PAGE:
Throughout the embroilments that plagued the release of "The Passion"--the most hilarious of which were charges from the Jewish community that the film incited too extreme a notion of good and evil (duh)--Hollywood's general attitude toward the film was blatantly stand-offish. Apparently, Hollywood is not comfortable with the idea that morality is fairly black and white.
However, much like the post-election Democrats scrambled to piece together some sort of morality platform, uncomfortable with the fact that a "faith film" was making money of which they had no part, Hollywood scrambled in search of some values. And just like the Democrats, Hollywood failed.
Unfortunately, the idea of morality, which suggests some form of absolutes just didn't jibe well with the general "ho-hum", NC-17 masquerading as PG-13, who cares if it's disgusting, "whatever's going to sell movie tickets", attitude that has so overtaken the film industry. Sharon Waxman of the New York Times writes:
"As divisions of major media conglomerates concerned with their public image, Hollywood studios have historically shied away from all but the most benign values, like friendship, family and love. Movies with strong points of view — political and particularly religious — have had difficulty receiving green lights."
In all fairness, "The Passion" was
nominated for "Best Cinematography", "Best Make-Up", and "Best Musical Score". And in all fairness, those are pansy categories.
Critics have listed a number of reasons for why they believe "The Passion" was "deservedly overlooked", the number one being lack of critical acclaim.
Reviewers were generally split 50/50 on the film as CNN's list of reviews displays. Reviews ranged from "absolutely loved it" to "this is the worst film I've ever seen". Most negative reviews were directly connected to the film's graphic depictions. The fact that all of a sudden, critics decided to get squeamish is a bit ironic. For all the gore and raunchiness that's come out of Hollywood, it's amazing how hard it was for people to watch a depiction that didn't even come close to what Jesus actually looked like during his crucifixion.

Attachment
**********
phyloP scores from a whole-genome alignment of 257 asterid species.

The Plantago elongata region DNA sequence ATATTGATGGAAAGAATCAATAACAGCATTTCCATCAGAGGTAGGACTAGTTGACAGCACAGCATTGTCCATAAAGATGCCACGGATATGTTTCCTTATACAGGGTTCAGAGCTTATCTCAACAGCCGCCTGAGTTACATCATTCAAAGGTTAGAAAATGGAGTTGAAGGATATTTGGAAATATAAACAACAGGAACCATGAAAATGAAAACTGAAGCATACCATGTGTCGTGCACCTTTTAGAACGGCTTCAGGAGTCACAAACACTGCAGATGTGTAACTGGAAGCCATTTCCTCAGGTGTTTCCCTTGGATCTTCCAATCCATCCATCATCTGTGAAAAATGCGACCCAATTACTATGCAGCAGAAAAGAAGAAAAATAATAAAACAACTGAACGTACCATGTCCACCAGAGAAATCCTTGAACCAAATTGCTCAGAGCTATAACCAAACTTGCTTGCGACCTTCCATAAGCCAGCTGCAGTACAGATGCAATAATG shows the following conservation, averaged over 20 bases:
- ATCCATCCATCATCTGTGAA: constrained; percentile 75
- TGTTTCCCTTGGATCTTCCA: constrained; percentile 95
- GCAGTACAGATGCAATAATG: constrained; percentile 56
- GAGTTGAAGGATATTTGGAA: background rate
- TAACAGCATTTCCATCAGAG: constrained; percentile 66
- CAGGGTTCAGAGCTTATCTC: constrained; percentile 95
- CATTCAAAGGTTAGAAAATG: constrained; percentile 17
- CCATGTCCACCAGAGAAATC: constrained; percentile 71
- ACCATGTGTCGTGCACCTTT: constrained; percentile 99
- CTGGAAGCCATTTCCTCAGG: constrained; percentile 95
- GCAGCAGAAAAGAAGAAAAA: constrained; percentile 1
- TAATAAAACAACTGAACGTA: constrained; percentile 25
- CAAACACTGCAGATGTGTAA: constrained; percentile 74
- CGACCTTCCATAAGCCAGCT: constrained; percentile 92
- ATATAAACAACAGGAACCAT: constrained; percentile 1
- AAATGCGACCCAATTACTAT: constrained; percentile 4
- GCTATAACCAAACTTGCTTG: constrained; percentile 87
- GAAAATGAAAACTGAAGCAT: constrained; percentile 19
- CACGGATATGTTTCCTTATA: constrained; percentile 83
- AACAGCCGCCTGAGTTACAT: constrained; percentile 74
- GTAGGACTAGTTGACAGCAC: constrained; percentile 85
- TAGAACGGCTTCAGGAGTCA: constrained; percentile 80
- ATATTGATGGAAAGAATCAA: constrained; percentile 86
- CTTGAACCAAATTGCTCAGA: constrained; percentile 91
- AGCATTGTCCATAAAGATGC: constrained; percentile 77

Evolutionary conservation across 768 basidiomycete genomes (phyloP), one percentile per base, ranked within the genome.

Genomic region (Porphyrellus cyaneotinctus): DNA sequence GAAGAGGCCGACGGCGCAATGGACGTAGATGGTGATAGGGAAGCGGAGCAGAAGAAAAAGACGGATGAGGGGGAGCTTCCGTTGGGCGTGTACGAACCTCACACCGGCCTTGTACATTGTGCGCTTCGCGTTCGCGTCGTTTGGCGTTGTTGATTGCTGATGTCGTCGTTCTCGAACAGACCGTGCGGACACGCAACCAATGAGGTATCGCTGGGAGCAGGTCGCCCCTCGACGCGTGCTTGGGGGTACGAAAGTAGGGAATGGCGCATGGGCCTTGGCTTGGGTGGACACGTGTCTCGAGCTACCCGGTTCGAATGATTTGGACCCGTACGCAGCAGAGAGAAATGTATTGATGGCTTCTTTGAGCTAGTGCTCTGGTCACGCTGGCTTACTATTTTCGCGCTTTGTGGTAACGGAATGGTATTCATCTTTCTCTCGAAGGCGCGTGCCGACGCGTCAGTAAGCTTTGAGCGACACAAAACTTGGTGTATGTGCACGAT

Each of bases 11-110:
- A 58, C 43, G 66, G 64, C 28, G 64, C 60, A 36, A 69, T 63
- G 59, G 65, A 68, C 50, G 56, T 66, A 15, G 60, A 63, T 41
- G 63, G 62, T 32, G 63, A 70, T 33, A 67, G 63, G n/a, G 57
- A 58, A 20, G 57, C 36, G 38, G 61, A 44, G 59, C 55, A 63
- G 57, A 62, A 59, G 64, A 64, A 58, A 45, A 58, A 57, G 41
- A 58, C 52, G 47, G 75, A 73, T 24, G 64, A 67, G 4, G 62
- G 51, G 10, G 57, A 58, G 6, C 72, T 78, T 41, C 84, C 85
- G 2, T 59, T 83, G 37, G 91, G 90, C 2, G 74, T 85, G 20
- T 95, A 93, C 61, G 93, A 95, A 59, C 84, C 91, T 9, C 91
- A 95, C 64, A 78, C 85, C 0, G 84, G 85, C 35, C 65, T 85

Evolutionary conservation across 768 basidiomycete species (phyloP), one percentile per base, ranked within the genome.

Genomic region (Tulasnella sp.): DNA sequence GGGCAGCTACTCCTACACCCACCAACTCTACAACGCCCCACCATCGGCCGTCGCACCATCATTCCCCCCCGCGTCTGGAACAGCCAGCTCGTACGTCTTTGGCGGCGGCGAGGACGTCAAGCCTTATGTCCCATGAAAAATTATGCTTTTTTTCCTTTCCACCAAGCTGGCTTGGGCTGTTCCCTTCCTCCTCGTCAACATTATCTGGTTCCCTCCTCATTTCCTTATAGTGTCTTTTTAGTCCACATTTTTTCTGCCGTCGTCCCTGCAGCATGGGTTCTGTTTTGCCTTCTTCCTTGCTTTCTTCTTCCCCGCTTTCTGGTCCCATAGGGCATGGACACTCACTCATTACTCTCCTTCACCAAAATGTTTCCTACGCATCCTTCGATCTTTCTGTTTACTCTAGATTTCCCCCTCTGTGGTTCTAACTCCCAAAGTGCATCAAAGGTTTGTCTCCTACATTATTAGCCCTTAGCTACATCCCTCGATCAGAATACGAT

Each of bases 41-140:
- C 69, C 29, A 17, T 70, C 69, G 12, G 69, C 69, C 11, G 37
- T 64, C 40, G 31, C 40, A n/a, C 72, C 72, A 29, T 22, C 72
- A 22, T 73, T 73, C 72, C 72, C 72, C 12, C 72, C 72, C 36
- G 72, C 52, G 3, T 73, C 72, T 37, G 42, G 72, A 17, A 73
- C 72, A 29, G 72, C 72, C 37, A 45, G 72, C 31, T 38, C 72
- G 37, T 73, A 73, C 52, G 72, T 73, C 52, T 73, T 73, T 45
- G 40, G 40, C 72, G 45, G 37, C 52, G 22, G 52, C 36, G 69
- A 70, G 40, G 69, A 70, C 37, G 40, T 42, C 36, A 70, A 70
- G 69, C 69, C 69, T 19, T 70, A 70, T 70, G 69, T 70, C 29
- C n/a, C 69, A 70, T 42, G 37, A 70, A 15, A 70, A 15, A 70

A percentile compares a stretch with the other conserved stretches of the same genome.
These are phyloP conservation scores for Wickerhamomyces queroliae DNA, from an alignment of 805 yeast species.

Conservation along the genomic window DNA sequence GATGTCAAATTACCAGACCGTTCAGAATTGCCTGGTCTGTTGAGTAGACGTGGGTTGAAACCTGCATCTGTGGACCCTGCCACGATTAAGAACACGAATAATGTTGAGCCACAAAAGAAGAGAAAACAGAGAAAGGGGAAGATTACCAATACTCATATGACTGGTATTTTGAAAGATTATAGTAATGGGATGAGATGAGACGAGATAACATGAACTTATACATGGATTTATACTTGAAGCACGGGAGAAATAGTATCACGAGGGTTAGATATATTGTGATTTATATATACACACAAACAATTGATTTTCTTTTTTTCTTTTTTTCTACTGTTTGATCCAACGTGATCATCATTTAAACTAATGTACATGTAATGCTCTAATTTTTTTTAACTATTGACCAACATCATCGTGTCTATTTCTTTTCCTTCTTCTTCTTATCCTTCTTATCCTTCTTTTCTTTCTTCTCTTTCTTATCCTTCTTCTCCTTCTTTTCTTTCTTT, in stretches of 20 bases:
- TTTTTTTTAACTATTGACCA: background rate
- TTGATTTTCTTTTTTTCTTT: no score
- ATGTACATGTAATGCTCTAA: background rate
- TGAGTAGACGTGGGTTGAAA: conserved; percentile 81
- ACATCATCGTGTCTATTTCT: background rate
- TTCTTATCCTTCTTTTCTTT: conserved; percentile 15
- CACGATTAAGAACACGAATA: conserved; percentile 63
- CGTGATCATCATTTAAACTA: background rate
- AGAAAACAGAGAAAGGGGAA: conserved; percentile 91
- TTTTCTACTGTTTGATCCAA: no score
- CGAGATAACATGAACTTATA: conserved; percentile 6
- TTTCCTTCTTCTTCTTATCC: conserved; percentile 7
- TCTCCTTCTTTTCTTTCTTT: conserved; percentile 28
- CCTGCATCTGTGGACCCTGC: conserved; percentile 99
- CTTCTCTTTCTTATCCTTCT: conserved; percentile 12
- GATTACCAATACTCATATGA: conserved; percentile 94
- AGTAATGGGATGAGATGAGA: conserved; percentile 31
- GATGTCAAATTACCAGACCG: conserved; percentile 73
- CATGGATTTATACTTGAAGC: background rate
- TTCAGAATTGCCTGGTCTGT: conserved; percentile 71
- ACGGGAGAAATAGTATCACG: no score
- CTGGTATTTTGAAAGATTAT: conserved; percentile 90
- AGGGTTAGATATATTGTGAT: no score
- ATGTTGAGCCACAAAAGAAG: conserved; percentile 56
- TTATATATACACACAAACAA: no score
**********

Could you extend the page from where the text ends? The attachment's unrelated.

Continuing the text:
Oh and then there's that other part about the film assigning Jewish responsibility to Jesus' death. The reality of what the Bible says doesn't really flow well with a lot of peoples' doctrine.
Critics' issues with the film's violence is merely a smoke screen. Let's just be honest. The main reason why "The Academy" and the other "powers that be" have overlooked "The Passion" is because of the controversy stirred up as a result of cries of anti-Semitism. There is nothing in the film even remotely anti-Semitic, but the accusation alone could kill a career in the historically Jewish-run Hollywood.
When Gibson refused to go the typical route and market his film for an Oscar nomination, a man named Patrick Hynes stepped up via his website passionforfairness.com and collected 25,000 signatures on a petition, demanding the Academy consider "The Passion" in some of the main award categories.
In an interview with CNN, Hynes declared:
"I think, given the success of 'The Passion of the Christ,' other people will start generating some faith-based films. And we're going to watch to see if those continue to get snubbed and ridiculed and receive the same kind of enmity that Hollywood ladled on Mel Gibson and 'The Passion.' And if they are, we're going to speak out against them."
Hynes reasons that just as Hollywood has long imposed their values upon the masses, the time has come to flip the script. If the revolution is televised, I might have to re-think my "turn-off the TV" policy.
(For reference, here are past "Best Picture" winners over the years.)